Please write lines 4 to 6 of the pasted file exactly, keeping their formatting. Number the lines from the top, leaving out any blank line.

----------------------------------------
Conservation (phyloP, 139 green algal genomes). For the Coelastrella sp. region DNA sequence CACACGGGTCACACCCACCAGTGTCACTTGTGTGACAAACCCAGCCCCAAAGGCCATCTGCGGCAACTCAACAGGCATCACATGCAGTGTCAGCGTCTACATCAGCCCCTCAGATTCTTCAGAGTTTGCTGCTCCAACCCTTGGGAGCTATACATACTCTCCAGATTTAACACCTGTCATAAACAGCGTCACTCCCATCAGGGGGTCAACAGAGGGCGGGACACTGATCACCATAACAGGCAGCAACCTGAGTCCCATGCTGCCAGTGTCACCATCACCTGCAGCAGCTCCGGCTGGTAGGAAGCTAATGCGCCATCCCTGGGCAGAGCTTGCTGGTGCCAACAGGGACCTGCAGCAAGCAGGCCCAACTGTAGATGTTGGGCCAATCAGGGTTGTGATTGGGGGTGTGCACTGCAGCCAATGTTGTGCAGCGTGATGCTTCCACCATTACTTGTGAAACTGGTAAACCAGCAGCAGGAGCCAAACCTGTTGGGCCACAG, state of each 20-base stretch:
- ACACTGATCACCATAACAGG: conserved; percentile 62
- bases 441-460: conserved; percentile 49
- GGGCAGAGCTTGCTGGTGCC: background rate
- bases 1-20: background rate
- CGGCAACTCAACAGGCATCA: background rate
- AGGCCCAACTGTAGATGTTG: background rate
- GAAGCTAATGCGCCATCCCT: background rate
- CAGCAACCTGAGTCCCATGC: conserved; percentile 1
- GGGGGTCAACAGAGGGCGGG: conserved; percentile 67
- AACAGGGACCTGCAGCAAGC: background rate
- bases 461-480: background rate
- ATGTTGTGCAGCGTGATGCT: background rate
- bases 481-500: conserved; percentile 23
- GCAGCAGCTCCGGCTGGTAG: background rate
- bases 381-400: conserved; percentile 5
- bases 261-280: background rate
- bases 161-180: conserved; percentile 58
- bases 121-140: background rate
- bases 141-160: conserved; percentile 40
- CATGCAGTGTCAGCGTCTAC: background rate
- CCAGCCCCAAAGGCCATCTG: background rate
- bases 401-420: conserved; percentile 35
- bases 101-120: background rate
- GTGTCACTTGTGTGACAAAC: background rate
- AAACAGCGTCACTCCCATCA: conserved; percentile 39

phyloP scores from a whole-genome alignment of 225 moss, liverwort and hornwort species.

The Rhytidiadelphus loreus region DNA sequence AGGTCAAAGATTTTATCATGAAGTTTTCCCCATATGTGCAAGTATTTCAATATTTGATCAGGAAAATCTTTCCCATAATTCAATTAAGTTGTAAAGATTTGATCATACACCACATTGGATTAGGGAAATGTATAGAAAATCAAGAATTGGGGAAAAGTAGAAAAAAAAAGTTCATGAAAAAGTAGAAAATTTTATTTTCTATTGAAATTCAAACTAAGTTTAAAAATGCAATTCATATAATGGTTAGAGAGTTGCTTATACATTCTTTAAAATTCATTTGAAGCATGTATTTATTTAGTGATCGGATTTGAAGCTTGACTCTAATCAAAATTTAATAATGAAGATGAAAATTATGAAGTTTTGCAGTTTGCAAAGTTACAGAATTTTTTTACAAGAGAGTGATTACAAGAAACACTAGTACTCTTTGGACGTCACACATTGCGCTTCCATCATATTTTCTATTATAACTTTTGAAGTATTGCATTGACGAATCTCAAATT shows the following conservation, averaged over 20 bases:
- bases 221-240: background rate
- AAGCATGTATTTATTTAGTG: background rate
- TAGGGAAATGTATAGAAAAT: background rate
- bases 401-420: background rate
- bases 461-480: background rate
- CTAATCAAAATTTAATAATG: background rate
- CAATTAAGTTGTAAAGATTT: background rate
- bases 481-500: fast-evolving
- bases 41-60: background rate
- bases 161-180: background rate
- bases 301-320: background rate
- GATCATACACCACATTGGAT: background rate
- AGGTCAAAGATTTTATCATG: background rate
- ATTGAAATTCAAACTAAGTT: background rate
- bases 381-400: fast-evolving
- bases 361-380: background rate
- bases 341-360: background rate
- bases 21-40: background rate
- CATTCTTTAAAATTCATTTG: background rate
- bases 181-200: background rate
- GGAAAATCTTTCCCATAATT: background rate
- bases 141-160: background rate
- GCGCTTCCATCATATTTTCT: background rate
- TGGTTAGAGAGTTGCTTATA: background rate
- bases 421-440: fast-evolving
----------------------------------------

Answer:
- GGGCAGAGCTTGCTGGTGCC: background rate
- bases 1-20: background rate
- CGGCAACTCAACAGGCATCA: background rate